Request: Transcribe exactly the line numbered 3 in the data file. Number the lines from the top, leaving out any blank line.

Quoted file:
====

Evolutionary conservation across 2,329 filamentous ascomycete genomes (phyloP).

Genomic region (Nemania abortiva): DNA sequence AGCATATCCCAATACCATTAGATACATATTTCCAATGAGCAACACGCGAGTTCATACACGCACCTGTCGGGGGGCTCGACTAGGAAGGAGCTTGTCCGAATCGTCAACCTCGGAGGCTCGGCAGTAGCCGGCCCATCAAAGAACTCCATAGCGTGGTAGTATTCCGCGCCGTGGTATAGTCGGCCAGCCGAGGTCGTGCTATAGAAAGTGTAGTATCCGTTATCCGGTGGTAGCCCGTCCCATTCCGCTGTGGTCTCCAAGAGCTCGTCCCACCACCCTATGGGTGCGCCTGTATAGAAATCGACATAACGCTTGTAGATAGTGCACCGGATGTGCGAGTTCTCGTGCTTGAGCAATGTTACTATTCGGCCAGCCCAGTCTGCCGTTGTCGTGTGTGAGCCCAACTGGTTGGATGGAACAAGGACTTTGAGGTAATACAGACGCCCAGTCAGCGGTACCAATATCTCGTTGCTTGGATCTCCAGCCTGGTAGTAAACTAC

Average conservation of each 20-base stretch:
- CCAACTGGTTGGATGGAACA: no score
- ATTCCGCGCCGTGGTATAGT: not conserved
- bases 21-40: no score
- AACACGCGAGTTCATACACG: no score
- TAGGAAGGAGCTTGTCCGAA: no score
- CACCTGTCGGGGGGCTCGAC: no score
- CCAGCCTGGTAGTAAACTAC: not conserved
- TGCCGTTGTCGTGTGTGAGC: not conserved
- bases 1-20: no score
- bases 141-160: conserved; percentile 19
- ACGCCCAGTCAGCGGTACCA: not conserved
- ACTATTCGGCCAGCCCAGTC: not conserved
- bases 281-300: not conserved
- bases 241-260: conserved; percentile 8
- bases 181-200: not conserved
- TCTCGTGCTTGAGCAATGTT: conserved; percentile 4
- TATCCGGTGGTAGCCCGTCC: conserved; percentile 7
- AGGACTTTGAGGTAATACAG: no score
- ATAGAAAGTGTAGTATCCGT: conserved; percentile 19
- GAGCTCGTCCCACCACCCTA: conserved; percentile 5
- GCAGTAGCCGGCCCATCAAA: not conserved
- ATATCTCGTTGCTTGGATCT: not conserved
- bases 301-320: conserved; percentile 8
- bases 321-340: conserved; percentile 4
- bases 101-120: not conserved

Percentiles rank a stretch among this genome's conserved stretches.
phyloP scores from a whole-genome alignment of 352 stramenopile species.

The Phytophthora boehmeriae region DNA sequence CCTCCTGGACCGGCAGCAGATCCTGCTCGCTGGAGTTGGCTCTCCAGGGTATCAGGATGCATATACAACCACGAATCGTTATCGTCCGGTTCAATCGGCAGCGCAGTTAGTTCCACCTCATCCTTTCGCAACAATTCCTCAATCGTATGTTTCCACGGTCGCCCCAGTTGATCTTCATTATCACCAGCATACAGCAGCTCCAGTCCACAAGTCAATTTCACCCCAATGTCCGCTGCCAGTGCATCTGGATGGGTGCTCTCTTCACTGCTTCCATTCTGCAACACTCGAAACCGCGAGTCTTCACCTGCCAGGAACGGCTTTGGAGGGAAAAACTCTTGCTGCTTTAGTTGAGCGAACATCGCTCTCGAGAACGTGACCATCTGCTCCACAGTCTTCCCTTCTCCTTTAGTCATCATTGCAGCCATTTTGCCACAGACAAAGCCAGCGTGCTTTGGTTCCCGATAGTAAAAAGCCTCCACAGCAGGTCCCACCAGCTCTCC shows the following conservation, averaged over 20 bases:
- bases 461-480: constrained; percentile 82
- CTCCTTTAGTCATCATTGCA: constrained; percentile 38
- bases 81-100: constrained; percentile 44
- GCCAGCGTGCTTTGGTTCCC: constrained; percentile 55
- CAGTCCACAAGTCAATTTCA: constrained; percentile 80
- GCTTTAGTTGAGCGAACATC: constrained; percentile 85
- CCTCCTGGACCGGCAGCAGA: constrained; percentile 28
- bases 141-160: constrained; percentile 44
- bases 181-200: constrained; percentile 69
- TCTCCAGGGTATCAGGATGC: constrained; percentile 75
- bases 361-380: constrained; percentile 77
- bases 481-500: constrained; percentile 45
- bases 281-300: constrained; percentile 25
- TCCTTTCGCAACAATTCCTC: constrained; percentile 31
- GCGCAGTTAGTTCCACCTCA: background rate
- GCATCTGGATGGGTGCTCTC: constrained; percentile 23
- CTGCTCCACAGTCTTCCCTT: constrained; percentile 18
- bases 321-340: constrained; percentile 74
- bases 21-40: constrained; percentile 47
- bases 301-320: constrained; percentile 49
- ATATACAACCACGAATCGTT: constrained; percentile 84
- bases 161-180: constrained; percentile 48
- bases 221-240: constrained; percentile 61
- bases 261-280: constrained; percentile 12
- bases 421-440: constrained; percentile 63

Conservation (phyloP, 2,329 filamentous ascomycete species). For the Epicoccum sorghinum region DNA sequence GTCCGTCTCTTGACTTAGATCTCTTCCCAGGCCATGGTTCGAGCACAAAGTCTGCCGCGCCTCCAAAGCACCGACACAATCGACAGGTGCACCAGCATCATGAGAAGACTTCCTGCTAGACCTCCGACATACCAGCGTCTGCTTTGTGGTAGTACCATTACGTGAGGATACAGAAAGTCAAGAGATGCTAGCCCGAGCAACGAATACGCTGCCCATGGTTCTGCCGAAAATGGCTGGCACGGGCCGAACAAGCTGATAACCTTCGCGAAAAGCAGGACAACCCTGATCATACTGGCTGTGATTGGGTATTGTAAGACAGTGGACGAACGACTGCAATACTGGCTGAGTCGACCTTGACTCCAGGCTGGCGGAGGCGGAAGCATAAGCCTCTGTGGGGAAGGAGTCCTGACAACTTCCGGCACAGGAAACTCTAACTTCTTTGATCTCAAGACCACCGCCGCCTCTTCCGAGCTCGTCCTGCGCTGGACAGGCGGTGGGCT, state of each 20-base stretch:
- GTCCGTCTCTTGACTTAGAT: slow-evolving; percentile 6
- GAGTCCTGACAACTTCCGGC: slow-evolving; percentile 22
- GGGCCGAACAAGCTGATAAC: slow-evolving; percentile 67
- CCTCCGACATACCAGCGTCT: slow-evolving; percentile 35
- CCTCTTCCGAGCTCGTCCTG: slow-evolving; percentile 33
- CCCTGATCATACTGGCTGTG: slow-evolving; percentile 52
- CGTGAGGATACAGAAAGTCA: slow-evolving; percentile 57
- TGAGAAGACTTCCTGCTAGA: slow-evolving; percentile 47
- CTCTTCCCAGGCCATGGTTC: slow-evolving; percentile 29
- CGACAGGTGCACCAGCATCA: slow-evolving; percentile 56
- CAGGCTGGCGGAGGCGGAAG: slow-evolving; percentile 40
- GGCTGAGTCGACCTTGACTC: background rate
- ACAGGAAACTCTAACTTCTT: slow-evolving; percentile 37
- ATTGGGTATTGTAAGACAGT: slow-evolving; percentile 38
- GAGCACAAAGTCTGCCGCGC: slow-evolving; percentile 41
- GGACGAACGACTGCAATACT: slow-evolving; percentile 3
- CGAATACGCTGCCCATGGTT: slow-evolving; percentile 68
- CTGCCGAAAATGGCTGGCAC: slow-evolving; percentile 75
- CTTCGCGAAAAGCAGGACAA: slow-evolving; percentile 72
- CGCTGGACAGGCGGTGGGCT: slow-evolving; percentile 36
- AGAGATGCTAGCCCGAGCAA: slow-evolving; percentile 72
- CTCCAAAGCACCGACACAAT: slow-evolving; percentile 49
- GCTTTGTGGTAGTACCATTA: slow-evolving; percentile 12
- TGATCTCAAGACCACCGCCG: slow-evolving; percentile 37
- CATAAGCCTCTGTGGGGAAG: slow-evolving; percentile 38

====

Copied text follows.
Average conservation of each 20-base stretch: